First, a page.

The fact is, if you mitigate injury or loss before it occurs, that's where you make your greatest and most economical impact and save. Reacting after the fact will always cost more whether by injury, death or monetary loss. All one has to do to prove this is look at industrial loss statistics. It is just like the medical profession too. Where do we suppose "an ounce of prevention is worth a pound of cure" came from? Aren't we seeing heath care providers supporting preventative activities and measures now to address the rising cost of health care?
The recognition code enforcers typically get is negative. We are accused of being too restrictive, making up requirements and never working to help solve problems. We are often accused to demand compliance, just because we said so. Well, those that are in the business know the difference and those who aren't, well, it's just not the case.
As consummate professionals in the field of fire prevention we need to know what our duty and responsibility to customer service is and practicing it is a must. It is imperative we recognize anytime we open our mouth in the course of our duties, or put pen to paper, we are going to cost somebody money. We acknowledge that our technical background places us in a position to understand why the code calls for what it does and the business owner probably does not. We need to also honor and respect the many bosses we serve from our customers (citizens), our elected officials, our city officials and our chief. We strive to protect everyone's interest and above all else, protect our families, our community members and our fire crews. That is fire prevention customer service!
We need to routinely reflect on how we deliver the messages we do. We should always be empathetic to the difficulties a business owner experiences. We should always be working on behalf of those we are inspecting, exploring problems and considering solutions. There can be a tendency to be very rigid in our enforcement because it is more comfortable for us to follow black and white regulations; however, it is more important that we flex a little to solve problems, not demand fixes.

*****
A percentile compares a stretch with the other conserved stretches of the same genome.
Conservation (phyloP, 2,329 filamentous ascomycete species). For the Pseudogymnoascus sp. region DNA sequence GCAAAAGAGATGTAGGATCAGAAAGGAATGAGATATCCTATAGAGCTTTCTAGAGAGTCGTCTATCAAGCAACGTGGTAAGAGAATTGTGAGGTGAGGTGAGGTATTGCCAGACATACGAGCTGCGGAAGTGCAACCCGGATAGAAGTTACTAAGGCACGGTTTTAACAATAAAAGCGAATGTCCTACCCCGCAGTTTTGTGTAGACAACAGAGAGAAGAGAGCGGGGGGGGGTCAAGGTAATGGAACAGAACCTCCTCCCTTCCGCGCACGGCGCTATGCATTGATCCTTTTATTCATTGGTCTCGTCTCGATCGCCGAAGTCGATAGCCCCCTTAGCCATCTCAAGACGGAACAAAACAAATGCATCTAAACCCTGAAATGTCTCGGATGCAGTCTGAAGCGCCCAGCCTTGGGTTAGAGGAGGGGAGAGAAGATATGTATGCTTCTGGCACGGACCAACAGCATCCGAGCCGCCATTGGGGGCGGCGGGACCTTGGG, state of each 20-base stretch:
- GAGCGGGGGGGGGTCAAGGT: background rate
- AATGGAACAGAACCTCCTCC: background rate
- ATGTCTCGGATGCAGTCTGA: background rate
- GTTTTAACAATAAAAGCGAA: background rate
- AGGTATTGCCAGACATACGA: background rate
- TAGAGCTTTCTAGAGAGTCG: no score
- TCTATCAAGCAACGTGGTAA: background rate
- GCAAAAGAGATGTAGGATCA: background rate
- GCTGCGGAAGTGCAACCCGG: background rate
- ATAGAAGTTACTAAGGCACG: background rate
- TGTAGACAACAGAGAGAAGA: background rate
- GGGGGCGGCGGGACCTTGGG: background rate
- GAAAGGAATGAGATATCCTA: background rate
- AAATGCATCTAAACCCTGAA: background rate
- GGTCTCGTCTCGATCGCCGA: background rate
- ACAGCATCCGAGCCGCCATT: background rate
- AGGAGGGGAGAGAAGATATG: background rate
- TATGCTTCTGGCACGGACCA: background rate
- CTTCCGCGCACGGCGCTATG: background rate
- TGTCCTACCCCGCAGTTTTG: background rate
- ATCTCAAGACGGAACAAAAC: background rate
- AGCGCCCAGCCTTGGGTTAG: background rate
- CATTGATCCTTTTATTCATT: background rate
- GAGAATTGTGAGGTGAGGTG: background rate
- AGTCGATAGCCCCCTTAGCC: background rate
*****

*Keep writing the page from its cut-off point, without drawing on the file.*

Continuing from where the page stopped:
The code gives us the flexibility to work toward the intent of the code if there are practical difficulties and alternate means and methods can prevail. Don't be afraid to exercise your talent and training to help solve a business owner's problem. Understand we are not telling you to accept responsibility for fixing anyone's issue. Your responsibility should be to communicate the requirements, the reason for the requirements, and direct them to various solutions that would, at the very least, meet the intent of the code. It is still their responsibility to solve. Remember, being a partner in reaching solution is much more attractive than being an enforcer who throws one's weight around.
Being nice is an interesting fire prevention customer service concept too. We should go out of our way to be as nice as possible to everyone we come in contact with. We should do that regardless of what job we hold. This is especially true since we know we are potentially starting out on a sour note because we are costing someone money. Even if someone is nasty to us, we should set the example by taking the high road.
Our roles as professional experts already put us in a leadership role. We need to set the example, act professional and be nice. When we do this, it makes it extremely hard for anyone to stay upset or be mad. It is important to remember too, that we don't always have to get someone to agree with us. Many times, if we can just get someone to grudgingly go along with what we are asking, we have won! Celebrate that! They can still be upset that they have to do something they would rather not. That is their right! We need to support them though and let them know we recognize their efforts and understand their feelings. Don't make it personal by getting defensive. Just be professional and be proud that you are a leader and that you are serving your mission by providing the best customer service possible.